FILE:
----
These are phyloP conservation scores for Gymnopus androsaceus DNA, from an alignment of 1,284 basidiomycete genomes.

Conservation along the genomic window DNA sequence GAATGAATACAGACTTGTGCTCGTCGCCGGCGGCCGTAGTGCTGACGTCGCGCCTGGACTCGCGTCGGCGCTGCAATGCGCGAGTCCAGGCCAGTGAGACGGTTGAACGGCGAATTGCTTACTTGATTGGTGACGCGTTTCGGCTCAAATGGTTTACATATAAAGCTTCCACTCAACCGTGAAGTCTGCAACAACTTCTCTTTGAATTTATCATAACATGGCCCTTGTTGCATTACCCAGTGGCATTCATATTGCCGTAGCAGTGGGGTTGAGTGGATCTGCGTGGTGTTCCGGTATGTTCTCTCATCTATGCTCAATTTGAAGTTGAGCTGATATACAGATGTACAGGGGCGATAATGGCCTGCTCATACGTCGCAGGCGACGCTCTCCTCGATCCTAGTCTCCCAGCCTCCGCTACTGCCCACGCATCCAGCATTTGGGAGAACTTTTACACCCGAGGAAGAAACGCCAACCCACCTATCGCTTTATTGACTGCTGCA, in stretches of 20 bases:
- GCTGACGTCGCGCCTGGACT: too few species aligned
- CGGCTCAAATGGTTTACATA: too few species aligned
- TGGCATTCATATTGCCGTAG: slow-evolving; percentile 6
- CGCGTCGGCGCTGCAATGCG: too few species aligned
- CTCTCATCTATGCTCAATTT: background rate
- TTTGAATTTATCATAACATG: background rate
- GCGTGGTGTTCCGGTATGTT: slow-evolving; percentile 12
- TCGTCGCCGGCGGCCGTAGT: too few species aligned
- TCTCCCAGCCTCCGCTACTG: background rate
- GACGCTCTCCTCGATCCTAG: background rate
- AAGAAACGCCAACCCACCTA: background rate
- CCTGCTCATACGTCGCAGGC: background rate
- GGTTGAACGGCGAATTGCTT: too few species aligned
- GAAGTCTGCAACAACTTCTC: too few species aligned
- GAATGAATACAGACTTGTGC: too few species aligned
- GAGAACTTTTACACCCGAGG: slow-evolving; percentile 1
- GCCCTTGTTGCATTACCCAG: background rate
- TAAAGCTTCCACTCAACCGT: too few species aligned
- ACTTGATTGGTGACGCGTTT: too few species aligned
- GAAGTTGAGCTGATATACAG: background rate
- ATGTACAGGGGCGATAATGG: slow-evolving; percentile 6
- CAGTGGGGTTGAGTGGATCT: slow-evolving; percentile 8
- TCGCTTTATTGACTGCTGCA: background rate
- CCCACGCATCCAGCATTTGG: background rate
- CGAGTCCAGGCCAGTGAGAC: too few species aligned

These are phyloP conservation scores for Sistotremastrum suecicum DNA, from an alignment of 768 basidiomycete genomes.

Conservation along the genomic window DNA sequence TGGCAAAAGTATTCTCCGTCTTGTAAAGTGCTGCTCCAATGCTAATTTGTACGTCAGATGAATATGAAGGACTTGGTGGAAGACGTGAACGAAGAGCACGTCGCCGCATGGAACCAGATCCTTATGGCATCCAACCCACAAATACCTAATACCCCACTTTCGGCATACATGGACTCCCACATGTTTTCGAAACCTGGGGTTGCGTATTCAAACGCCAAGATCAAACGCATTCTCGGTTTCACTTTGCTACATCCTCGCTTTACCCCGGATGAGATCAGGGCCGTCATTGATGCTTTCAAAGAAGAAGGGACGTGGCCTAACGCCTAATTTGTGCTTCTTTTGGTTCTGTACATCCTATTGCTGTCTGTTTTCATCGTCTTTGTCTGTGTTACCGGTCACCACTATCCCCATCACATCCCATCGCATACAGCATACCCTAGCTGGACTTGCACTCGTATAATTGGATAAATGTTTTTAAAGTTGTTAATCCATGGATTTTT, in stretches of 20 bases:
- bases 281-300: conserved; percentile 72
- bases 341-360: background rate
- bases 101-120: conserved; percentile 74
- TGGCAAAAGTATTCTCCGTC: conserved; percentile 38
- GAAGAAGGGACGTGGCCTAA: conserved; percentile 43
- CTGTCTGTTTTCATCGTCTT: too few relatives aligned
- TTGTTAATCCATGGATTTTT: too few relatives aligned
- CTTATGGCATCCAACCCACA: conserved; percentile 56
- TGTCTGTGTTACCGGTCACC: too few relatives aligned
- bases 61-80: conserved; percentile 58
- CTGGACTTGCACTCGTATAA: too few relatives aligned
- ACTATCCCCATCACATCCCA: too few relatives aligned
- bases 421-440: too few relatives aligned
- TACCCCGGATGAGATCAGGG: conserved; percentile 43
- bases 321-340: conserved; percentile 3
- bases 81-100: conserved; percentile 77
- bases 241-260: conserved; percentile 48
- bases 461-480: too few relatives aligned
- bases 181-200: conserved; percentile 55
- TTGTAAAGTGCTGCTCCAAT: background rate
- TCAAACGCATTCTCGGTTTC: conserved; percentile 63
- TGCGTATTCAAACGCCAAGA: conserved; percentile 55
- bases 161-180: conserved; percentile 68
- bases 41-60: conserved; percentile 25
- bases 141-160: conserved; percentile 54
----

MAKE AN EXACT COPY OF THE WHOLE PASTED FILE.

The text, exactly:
These are phyloP conservation scores for Gymnopus androsaceus DNA, from an alignment of 1,284 basidiomycete genomes.

Conservation along the genomic window DNA sequence GAATGAATACAGACTTGTGCTCGTCGCCGGCGGCCGTAGTGCTGACGTCGCGCCTGGACTCGCGTCGGCGCTGCAATGCGCGAGTCCAGGCCAGTGAGACGGTTGAACGGCGAATTGCTTACTTGATTGGTGACGCGTTTCGGCTCAAATGGTTTACATATAAAGCTTCCACTCAACCGTGAAGTCTGCAACAACTTCTCTTTGAATTTATCATAACATGGCCCTTGTTGCATTACCCAGTGGCATTCATATTGCCGTAGCAGTGGGGTTGAGTGGATCTGCGTGGTGTTCCGGTATGTTCTCTCATCTATGCTCAATTTGAAGTTGAGCTGATATACAGATGTACAGGGGCGATAATGGCCTGCTCATACGTCGCAGGCGACGCTCTCCTCGATCCTAGTCTCCCAGCCTCCGCTACTGCCCACGCATCCAGCATTTGGGAGAACTTTTACACCCGAGGAAGAAACGCCAACCCACCTATCGCTTTATTGACTGCTGCA, in stretches of 20 bases:
- GCTGACGTCGCGCCTGGACT: too few species aligned
- CGGCTCAAATGGTTTACATA: too few species aligned
- TGGCATTCATATTGCCGTAG: slow-evolving; percentile 6
- CGCGTCGGCGCTGCAATGCG: too few species aligned
- CTCTCATCTATGCTCAATTT: background rate
- TTTGAATTTATCATAACATG: background rate
- GCGTGGTGTTCCGGTATGTT: slow-evolving; percentile 12
- TCGTCGCCGGCGGCCGTAGT: too few species aligned
- TCTCCCAGCCTCCGCTACTG: background rate
- GACGCTCTCCTCGATCCTAG: background rate
- AAGAAACGCCAACCCACCTA: background rate
- CCTGCTCATACGTCGCAGGC: background rate
- GGTTGAACGGCGAATTGCTT: too few species aligned
- GAAGTCTGCAACAACTTCTC: too few species aligned
- GAATGAATACAGACTTGTGC: too few species aligned
- GAGAACTTTTACACCCGAGG: slow-evolving; percentile 1
- GCCCTTGTTGCATTACCCAG: background rate
- TAAAGCTTCCACTCAACCGT: too few species aligned
- ACTTGATTGGTGACGCGTTT: too few species aligned
- GAAGTTGAGCTGATATACAG: background rate
- ATGTACAGGGGCGATAATGG: slow-evolving; percentile 6
- CAGTGGGGTTGAGTGGATCT: slow-evolving; percentile 8
- TCGCTTTATTGACTGCTGCA: background rate
- CCCACGCATCCAGCATTTGG: background rate
- CGAGTCCAGGCCAGTGAGAC: too few species aligned

These are phyloP conservation scores for Sistotremastrum suecicum DNA, from an alignment of 768 basidiomycete genomes.

Conservation along the genomic window DNA sequence TGGCAAAAGTATTCTCCGTCTTGTAAAGTGCTGCTCCAATGCTAATTTGTACGTCAGATGAATATGAAGGACTTGGTGGAAGACGTGAACGAAGAGCACGTCGCCGCATGGAACCAGATCCTTATGGCATCCAACCCACAAATACCTAATACCCCACTTTCGGCATACATGGACTCCCACATGTTTTCGAAACCTGGGGTTGCGTATTCAAACGCCAAGATCAAACGCATTCTCGGTTTCACTTTGCTACATCCTCGCTTTACCCCGGATGAGATCAGGGCCGTCATTGATGCTTTCAAAGAAGAAGGGACGTGGCCTAACGCCTAATTTGTGCTTCTTTTGGTTCTGTACATCCTATTGCTGTCTGTTTTCATCGTCTTTGTCTGTGTTACCGGTCACCACTATCCCCATCACATCCCATCGCATACAGCATACCCTAGCTGGACTTGCACTCGTATAATTGGATAAATGTTTTTAAAGTTGTTAATCCATGGATTTTT, in stretches of 20 bases:
- bases 281-300: conserved; percentile 72
- bases 341-360: background rate
- bases 101-120: conserved; percentile 74
- TGGCAAAAGTATTCTCCGTC: conserved; percentile 38
- GAAGAAGGGACGTGGCCTAA: conserved; percentile 43
- CTGTCTGTTTTCATCGTCTT: too few relatives aligned
- TTGTTAATCCATGGATTTTT: too few relatives aligned
- CTTATGGCATCCAACCCACA: conserved; percentile 56
- TGTCTGTGTTACCGGTCACC: too few relatives aligned
- bases 61-80: conserved; percentile 58
- CTGGACTTGCACTCGTATAA: too few relatives aligned
- ACTATCCCCATCACATCCCA: too few relatives aligned
- bases 421-440: too few relatives aligned
- TACCCCGGATGAGATCAGGG: conserved; percentile 43
- bases 321-340: conserved; percentile 3
- bases 81-100: conserved; percentile 77
- bases 241-260: conserved; percentile 48
- bases 461-480: too few relatives aligned
- bases 181-200: conserved; percentile 55
- TTGTAAAGTGCTGCTCCAAT: background rate
- TCAAACGCATTCTCGGTTTC: conserved; percentile 63
- TGCGTATTCAAACGCCAAGA: conserved; percentile 55
- bases 161-180: conserved; percentile 68
- bases 41-60: conserved; percentile 25
- bases 141-160: conserved; percentile 54